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Police funding announcement delay blasted as 'unacceptable'


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Brexit deemed 'bad guy' after postponement of news on grant settlement.


All-consuming Brexit is being blamed for the government pulling the plug on announcing next year’s round of police funding.

And the Home Office came under fire from former Shadow Policing Minister Jack Dromey for the “unacceptable” delay in delivering news on the 2019-20 grant settlement.

Forces in England and Wales had been expecting to discover yesterday afternoon whether they would receive a cash boost.

But Home Secretary Sajid Javid's much-anticipated Commons statement was postponed – as MPs found themselves stuck in the middle of five days debating whether Britain will finally exit the EU, and under what terms and conditions.

Birmingham Erdington MP Mr Dromey told Police Oracle: “This government is abjectly failing to make the big decisions this country needs.

"All consumed by its abysmal failure to negotiate a Brexit deal, it has now pulled the announcement of funding for our increasingly stretched police service.

“The police desperately need funding to keep the public safe and certainty over how many officers they can recruit going forward.

“This delay is simply unacceptable.”

The next funding settlement is considered vital for policing, with violent crime rising and many forces saying they are struggling to cope with low officer numbers and scant resources.

Policing is set for a “double your money” council tax windfall to fight the rising tide of violent crime as officer number forecasts for Britain’s biggest force predict the lowest level since 2002 – unless funding increases.

London mayor Sadiq Khan was due to meet Home Secretary Sajid Javid this week to discuss the police funding settlement for next year, amid reports a provisional agreement has been brokered with Chancellor Philip Hammond and Communities Secretary James Brokenshire to increase the precept charged by local authorities on behalf of forces.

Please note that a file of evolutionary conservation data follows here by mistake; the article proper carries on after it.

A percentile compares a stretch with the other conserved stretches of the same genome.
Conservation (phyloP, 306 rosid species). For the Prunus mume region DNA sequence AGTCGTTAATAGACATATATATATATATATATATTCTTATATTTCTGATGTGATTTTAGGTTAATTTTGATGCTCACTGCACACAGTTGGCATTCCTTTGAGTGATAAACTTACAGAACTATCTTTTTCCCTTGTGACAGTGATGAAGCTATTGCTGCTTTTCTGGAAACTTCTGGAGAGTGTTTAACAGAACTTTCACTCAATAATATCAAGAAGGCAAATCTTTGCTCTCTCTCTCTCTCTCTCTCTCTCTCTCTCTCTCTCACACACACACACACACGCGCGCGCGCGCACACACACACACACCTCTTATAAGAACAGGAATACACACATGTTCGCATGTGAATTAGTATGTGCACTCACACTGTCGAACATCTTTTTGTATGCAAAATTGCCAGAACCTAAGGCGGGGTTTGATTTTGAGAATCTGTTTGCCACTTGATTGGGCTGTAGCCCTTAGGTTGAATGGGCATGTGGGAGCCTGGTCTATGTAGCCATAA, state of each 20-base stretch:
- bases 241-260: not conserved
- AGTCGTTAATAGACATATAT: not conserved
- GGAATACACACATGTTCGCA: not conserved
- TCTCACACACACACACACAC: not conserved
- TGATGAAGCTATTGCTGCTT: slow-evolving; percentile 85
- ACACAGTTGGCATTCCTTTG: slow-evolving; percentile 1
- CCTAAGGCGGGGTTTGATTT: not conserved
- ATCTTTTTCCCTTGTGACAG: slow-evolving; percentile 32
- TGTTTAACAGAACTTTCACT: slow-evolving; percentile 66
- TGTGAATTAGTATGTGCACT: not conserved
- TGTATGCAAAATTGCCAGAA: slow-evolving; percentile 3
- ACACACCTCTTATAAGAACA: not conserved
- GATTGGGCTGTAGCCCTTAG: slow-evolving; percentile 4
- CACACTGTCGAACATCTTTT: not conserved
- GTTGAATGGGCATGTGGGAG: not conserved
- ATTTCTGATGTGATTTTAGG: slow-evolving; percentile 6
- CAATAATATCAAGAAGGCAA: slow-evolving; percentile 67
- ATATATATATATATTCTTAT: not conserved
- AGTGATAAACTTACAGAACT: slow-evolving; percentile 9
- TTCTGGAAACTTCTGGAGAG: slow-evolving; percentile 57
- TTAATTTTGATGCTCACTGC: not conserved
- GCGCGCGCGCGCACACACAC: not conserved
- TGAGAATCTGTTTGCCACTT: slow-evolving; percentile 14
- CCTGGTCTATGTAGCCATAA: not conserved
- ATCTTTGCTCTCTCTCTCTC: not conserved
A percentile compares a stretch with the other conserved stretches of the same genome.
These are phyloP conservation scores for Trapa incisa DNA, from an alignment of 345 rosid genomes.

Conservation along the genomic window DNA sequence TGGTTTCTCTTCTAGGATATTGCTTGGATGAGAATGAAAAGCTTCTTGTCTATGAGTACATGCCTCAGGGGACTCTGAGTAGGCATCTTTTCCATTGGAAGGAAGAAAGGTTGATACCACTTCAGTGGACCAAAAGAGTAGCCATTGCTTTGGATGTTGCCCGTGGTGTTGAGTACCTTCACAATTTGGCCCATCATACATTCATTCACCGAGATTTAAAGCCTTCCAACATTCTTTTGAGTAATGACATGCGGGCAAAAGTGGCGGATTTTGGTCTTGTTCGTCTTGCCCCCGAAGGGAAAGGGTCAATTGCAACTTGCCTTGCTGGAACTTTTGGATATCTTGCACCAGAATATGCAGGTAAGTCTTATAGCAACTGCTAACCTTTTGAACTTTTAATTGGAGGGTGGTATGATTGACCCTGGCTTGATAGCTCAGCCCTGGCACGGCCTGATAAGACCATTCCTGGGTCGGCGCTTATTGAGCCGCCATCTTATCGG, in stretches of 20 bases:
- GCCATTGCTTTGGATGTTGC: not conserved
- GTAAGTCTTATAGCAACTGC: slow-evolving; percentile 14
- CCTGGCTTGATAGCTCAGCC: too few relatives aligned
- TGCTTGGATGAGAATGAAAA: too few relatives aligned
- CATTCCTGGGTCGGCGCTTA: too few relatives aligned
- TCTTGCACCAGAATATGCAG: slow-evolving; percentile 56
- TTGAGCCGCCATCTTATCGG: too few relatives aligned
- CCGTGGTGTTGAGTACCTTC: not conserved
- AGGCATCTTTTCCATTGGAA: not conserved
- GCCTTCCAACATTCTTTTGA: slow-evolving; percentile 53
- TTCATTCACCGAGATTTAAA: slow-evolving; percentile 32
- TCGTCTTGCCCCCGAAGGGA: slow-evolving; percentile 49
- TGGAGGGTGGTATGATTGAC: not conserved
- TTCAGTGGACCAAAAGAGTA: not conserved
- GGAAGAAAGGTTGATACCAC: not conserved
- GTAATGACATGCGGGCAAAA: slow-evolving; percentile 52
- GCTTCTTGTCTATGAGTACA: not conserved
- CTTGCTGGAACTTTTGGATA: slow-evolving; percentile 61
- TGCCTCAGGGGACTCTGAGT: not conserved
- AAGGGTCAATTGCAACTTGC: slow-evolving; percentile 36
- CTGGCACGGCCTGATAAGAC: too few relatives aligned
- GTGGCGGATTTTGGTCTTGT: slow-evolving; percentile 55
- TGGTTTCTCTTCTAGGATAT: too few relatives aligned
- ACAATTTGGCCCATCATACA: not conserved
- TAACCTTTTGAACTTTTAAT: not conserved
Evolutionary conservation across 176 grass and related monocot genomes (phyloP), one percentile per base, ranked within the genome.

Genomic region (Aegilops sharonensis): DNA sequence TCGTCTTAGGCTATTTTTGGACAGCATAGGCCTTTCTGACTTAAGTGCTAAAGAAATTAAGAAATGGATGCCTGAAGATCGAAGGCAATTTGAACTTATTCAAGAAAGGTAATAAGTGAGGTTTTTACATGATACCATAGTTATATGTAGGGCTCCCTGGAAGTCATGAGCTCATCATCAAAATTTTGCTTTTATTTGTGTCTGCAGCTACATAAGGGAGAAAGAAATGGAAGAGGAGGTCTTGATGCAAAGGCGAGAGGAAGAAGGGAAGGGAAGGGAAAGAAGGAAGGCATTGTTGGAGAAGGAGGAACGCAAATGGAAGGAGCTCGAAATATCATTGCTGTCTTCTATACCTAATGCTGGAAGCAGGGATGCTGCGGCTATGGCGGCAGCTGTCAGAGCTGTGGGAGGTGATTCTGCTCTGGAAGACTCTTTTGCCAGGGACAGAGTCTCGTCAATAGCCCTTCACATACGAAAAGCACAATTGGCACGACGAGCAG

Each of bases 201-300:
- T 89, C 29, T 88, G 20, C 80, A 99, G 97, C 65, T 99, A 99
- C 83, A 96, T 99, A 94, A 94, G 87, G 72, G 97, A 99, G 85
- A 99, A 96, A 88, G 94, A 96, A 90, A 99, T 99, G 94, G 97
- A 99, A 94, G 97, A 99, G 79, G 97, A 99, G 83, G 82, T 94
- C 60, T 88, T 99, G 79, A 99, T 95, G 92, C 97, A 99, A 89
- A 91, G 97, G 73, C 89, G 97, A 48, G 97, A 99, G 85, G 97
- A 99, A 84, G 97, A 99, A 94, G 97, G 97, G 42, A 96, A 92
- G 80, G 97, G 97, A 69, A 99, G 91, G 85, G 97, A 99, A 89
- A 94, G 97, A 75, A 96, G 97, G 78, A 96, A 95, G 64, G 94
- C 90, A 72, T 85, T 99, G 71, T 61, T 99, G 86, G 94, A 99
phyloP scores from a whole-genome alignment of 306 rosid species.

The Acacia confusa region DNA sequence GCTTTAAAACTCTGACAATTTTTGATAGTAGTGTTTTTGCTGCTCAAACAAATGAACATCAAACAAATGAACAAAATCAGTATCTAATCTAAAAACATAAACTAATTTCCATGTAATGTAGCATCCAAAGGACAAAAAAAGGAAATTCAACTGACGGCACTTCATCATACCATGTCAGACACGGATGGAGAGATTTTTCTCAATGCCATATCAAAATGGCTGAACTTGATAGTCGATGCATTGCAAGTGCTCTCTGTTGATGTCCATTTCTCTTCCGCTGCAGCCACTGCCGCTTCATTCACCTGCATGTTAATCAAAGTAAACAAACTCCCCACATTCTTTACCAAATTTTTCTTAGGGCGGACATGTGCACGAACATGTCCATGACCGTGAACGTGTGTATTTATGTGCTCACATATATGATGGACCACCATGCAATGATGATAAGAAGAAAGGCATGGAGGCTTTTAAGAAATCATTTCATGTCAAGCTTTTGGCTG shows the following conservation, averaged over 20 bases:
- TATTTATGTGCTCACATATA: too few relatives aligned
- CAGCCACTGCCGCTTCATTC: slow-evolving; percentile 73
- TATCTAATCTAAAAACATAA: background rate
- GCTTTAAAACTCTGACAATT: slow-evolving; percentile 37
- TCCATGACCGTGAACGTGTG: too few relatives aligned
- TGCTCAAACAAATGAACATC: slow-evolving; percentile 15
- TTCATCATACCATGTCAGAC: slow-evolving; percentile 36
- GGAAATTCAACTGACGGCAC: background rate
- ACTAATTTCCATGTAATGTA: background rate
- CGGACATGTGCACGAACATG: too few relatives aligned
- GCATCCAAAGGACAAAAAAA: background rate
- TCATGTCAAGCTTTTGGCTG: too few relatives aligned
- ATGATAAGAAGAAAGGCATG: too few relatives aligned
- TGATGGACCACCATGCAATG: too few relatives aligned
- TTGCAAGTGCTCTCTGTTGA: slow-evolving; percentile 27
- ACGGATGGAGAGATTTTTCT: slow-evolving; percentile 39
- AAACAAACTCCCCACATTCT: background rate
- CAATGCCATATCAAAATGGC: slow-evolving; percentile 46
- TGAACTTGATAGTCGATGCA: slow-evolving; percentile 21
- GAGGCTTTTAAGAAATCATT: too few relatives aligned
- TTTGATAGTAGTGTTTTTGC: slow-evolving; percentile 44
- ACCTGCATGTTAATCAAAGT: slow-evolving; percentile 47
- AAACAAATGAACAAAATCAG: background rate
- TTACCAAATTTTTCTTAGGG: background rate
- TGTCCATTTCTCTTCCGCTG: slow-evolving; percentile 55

The amount police and crime commissioners will be able to impose will rise from £1 a month to £2 a month from April 2019 – an extra £24 per household each year – which could raise around £450 million for forces in England and Wales, according to the report.

It is not the first time the government has delayed an issue relating to law and order. In October a Commons debate on banning offensive weapons was pushed back after another Brexit debate dragged on.

The latest criticism follows a stand-off earlier this week in the Commons when Policing Minister Nick Hurd deflected questions on police pay and pensions from 16 different MPs – by repeatedly telling them to wait for the “imminent” funding settlement.

He told them the government had raised £460 million for the police service this year and chiefs should look forward to the funding announcement soon.

Shadow Policing Minister Louise Haigh quizzed him about reported leaks the upcoming settlement will deliver a real terms cut.

The government has altered the wording of its claims about police funding since March when UK Statistics Authority chairman Sir David Norgrove rebuked the Prime Minster for making “misleading” comments suggesting central government was providing an "extra £450m for the police".

Theresa May was referring to £130 million top sliced from police budgets for national police priorities, £50m in counter-terrorism funding and a potential £270m that could be raised if all police and crime commissioners decide to raise local council tax precepts by £12.

Shadow Home Secretary Diane Abbott has accused Mr Hurd of “blurring the facts” by “deliberately and consistently confusing money raised locally by taxpayers with money from central government".

The Home Office was not available for comment when Police Oracle contacted the department.

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